The remaining Beatles say they were transformed by Bob Dylan like the rest of us were. John was as well. It shows in his pictures. It shows in his clothes and in music like Norwegian Wood, a folksy, spare song inspired by the folk scene, written when the Beatles would begin to rise to a higher artistic level. John, they say, wanted to conquer the world, which The Beatles did with ease. Then, when they heard Bob Dylan, they aspired to be artists.
Dylan opened the gate and performed the Rite of Entry to the age with his soulful cohort Joan Baez, and the age rose to the center when The Beatles reached their artistic apex. Then followed the rite of exit with Joni Mitchell and the howling animal cries of Neil Young, mourning the passing of the brief and sacred moment.
The Beatles, at the top of their creative arc -- that would be somewhere within the Sgt. Peppers area -- brought the defining moment to a generation. Some 30 years later, in January, 2001, New York Times columnist Maureen Dowd contrasted the generation with George Bush, Jr., who last week threatened to cast the first veto of this presidency to overthrow Congress’s attempt to ban his policy of allowing the torture of military prisoners.
In his first month in office she wrote, “He said he never liked the Beatles after they got into that ‘kind of a weird psychedelic period.’” One either crossed the river or did not, and those who did not, struggled to create a counter-force. (Ten weeks into his presidency Dowd reported going hungry for a shred of modernity. “Bush II has reeled backward so fast, economically, environmentally, globally, culturally, it’s redolent of Dorothy clicking her way from the shimmering spires of Oz to a depressed black-and-white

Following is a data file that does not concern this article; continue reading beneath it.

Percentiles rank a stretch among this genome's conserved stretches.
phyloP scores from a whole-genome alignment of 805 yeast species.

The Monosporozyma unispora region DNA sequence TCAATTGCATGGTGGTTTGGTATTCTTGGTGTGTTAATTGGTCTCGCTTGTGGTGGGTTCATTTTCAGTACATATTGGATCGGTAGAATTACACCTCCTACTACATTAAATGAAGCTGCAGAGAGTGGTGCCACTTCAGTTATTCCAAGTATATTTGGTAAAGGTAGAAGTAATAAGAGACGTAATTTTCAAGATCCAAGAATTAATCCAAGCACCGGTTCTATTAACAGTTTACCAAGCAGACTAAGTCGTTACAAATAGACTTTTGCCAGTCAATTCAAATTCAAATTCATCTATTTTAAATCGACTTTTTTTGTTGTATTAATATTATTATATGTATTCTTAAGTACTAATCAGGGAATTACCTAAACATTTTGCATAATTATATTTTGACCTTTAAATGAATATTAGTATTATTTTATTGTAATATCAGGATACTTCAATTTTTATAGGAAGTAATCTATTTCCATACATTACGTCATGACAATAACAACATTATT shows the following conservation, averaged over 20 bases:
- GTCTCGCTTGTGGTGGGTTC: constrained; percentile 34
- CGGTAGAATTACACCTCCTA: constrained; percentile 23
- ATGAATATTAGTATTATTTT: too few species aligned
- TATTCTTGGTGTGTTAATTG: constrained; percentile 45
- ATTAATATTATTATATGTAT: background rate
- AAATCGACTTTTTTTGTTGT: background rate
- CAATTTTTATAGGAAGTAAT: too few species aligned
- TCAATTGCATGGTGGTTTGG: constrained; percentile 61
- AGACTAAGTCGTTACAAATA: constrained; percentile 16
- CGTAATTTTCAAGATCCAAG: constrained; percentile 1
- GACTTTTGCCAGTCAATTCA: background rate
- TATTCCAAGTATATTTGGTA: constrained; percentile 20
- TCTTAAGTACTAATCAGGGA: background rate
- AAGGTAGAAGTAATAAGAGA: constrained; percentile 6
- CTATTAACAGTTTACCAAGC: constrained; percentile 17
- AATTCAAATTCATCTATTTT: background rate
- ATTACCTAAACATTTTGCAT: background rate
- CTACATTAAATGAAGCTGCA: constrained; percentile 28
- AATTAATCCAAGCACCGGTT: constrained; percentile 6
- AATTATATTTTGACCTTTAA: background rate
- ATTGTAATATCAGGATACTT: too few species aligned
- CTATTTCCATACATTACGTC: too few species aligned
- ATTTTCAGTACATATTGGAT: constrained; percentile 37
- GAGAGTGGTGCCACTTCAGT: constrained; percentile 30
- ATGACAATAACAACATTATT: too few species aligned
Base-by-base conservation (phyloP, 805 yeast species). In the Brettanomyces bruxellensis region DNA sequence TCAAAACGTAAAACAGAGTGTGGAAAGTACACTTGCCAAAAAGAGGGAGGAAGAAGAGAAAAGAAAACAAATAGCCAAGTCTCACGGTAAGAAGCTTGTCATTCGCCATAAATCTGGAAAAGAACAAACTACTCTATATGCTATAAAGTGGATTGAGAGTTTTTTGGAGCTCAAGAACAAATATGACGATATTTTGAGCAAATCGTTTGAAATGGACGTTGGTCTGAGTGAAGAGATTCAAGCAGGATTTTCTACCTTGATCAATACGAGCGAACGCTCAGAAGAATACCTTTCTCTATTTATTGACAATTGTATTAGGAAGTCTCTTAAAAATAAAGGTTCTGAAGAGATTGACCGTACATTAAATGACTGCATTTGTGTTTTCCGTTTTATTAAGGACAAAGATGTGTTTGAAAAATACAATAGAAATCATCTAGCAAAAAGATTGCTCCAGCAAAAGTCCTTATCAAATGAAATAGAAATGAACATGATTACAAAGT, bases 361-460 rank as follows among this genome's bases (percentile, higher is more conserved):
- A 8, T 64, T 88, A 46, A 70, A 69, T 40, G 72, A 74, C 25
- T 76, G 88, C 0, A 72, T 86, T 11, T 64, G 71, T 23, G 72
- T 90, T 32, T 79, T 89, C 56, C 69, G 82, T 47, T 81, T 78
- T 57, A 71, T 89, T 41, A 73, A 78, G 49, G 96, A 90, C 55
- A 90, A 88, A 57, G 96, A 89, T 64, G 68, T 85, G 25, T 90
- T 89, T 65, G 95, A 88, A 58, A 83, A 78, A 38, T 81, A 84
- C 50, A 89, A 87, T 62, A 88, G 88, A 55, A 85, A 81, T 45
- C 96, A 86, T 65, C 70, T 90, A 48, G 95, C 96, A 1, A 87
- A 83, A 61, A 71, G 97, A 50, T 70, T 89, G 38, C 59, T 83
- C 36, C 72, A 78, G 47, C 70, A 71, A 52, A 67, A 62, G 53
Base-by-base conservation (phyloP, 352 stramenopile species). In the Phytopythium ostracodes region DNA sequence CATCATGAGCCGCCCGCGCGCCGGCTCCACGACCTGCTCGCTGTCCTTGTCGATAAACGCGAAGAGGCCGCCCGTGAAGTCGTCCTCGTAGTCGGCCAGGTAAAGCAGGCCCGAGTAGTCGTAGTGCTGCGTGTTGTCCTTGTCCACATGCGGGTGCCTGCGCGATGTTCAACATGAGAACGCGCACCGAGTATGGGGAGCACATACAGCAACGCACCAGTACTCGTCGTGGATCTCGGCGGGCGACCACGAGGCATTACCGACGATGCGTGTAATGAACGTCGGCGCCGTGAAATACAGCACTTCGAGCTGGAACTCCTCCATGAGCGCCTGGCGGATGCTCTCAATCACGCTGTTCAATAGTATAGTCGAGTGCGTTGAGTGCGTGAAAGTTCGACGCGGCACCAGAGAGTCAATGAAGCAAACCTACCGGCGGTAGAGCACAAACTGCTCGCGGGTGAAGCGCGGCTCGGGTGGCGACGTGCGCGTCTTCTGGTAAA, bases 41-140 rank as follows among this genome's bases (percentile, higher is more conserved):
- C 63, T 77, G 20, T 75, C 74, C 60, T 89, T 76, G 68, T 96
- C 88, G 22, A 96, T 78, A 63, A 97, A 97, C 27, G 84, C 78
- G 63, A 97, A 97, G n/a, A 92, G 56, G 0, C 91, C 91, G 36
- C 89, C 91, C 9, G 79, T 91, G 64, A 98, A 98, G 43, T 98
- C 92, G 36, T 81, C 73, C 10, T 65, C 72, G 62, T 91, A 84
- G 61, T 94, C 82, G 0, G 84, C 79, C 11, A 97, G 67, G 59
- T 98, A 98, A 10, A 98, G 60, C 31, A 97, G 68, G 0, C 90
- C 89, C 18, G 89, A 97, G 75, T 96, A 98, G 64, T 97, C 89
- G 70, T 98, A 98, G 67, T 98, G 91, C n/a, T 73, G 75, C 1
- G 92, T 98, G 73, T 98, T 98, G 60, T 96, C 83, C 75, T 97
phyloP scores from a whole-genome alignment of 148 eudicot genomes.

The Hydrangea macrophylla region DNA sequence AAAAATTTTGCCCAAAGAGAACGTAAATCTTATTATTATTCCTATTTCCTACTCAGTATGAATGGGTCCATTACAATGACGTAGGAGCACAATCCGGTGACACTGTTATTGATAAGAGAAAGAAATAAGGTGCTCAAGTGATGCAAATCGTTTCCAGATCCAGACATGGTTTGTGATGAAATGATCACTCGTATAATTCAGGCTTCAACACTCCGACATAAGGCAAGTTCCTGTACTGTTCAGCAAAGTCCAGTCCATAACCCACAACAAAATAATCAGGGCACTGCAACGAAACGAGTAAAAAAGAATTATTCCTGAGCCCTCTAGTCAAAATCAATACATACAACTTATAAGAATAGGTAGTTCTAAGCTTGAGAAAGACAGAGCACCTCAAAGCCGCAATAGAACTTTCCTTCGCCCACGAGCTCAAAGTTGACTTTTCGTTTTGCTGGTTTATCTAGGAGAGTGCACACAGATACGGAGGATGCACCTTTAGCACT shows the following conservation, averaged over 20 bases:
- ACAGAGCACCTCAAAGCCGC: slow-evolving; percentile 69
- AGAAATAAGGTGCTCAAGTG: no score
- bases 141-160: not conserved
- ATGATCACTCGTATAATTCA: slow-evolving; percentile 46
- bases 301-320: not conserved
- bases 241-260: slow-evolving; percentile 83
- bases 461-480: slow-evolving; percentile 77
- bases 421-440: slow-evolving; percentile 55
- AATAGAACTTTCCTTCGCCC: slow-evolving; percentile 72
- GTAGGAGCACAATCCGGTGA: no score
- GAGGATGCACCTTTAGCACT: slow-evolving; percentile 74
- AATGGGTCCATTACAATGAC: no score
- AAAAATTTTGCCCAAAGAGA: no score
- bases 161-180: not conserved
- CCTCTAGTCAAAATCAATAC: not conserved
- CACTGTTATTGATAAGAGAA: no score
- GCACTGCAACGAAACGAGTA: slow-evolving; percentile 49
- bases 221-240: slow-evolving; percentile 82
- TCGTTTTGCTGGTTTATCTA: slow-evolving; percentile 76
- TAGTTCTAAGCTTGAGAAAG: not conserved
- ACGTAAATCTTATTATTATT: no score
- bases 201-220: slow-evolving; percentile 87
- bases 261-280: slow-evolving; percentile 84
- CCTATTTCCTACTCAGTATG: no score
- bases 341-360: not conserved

Not unlike George Bush, John Lennon was preoccupied with Jesus. You could see it early on with the trouble he got into when the Beatles were first big. Fans would crowd them and overwhelm them and once John said to a crowd of reporters, “We’re more popular than Jesus.” There was no arrogance to it, but subtle awareness. The Beatles were more popular than Jesus. Yet Bush and Lennon couldn’t be more far apart in their quests.
In The Tao of Jung, psychiatrist and Jung scholar David H. Rosen discusses C.G. Jung’s decent into the shadowy world of the collective unconscious, the world beyond the conscious ego. On the way into the “cave” of the unconscious stood a dwarf with a leathery skin, as if he were mummified, which Jung squeezed past. Rosen explains this in terms of Indian mythology: “Shiva steps on a dwarf that represents the ego when this deity does its creative dance of death and rebirth.”
Likewise with the Beatles. When they began their real creative work, they left behind the casings of their early ego identity, pictured as four mop-top wax dummies in early Beatles suits at what appears to be a burial on the cover of the Sgt. Peppers album, while the “new” Beatles appeared above like butterflies just left the cocoon in brightly colored satins and playful epaulets.